Melo M.,University of Edinburgh |
Melo M.,University of Cape Town |
Warren B.H.,UMR C53 PVBMT |
Jones P.J.,University of Edinburgh
Molecular Ecology | Year: 2011
Archipelago-endemic bird radiations are familiar to evolutionary biologists as key illustrations of evolutionary patterns. However, such radiations are in fact rare events. White-eyes (Zosteropidae) are birds with an exceptionally high colonization and speciation potential; they have colonized more islands globally than any other passerine group and include the most species-rich bird genus. The multiplication of white-eye island endemics has been consistently attributed to independent colonizations from the mainland; the white-eyes of the Gulf of Guinea archipelago had been seen as a classic case, spanning as great a breadth of phenotypic diversity as the family worldwide. Contrary to this hypothesis, our molecular phylogenetic analysis places the Gulf of Guinea white-eyes in just two radiations, one grouping all five oceanic island taxa and the other grouping continental island and land-bridge taxa. Numerous 'aberrant' phenotypes (traditionally grouped in the genus Speirops) have evolved independently over a short space of time from nonaberrant (Zosterops) phenotypes; the most phenotypically divergent species have separated as recently as 0.22 Ma. These radiations rival those of Darwin's finches and the Hawaiian honeycreepers in terms of the extent of adaptive radiation per unit time, both in terms of species numbers and in terms of phenotypic diversity. Tempo and patterns of morphological divergence are strongly supportive of an adaptive radiation in the oceanic islands driven by ecological interactions between sympatric white-eyes. Here, very rapid phenotypic evolution mainly affected taxa derived from the youngest wave of colonization, in accordance with the model of asymmetric divergence owing to resource competition in sympatry. © 2011 Blackwell Publishing Ltd.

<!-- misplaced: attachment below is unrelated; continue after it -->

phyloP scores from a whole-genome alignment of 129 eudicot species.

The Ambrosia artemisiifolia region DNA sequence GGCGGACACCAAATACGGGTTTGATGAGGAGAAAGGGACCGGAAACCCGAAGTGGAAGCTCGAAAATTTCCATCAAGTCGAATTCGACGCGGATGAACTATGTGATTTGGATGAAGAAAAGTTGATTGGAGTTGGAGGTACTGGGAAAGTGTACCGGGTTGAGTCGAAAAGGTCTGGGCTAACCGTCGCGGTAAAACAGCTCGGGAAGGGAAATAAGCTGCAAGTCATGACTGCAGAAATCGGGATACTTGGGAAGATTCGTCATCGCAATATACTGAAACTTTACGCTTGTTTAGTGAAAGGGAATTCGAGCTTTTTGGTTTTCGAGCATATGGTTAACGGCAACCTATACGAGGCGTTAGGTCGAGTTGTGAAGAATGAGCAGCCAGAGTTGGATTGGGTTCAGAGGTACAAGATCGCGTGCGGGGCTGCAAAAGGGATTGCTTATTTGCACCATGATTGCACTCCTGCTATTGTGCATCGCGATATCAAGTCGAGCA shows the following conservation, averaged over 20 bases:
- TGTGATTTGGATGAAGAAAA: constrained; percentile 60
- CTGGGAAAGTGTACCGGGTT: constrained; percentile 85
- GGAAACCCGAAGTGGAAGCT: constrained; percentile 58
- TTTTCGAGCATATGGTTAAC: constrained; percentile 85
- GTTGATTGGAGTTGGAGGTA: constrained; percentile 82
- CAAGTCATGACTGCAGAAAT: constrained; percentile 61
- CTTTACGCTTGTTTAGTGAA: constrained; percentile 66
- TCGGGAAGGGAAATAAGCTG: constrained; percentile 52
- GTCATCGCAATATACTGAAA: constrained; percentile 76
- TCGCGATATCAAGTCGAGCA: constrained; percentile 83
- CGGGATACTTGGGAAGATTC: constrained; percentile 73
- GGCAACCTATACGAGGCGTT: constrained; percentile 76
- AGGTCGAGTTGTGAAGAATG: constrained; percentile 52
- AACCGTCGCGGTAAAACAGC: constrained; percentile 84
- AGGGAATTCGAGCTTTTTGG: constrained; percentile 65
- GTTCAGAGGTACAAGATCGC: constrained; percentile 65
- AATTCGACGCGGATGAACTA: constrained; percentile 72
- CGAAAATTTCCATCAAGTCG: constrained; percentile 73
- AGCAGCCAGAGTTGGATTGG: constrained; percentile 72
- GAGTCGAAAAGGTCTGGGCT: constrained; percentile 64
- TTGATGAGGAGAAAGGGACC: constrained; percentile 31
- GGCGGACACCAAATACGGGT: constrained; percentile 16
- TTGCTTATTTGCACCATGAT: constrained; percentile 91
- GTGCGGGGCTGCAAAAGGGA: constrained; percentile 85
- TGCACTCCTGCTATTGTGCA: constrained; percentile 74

Dafreville S.,UMR C53 PVBMT |
Payet G.,UMR C53 PVBMT |
Simiand C.,UMR C53 PVBMT |
Risterucci A.M.,CIRAD - Agricultural Research for Development |
And 5 more authors.
Conservation Genetics Resources | Year: 2011
Sideroxylon majus (Sapotaceae) is an endangered endemic tree of La Réunion Island that has suffered from human actions. It is present in small and isolated populations that encounter severe difficulties to regenerate. To have powerful tools for population genetic studies, we have isolated and characterized 14 polymorphic microsatellite markers from S. majus. The 14 loci were tested on 57 individuals from 6 populations. The number of alleles per locus varied from 2 to 20, with an average of 11.8. The observed and expected heterozygosity levels ranged from 0.053 to 1.000, and 0.116 to 0.917, respectively. Six of the 14 loci deviated from Hardy-Weinberg equilibrium. These polymorphic microsatellite markers constitute new tools to study the genetic diversity and spatial genetic structure of S. majus. The cross-species amplifications indicate that most of these loci can be used to investigate population genetic structure in S. grandiflorum, S. boutonianum and S. sessiliflorum. These studies will provide useful results for the elaboration of effective conservation strategies. © Springer Science+Business Media B.V. 2011.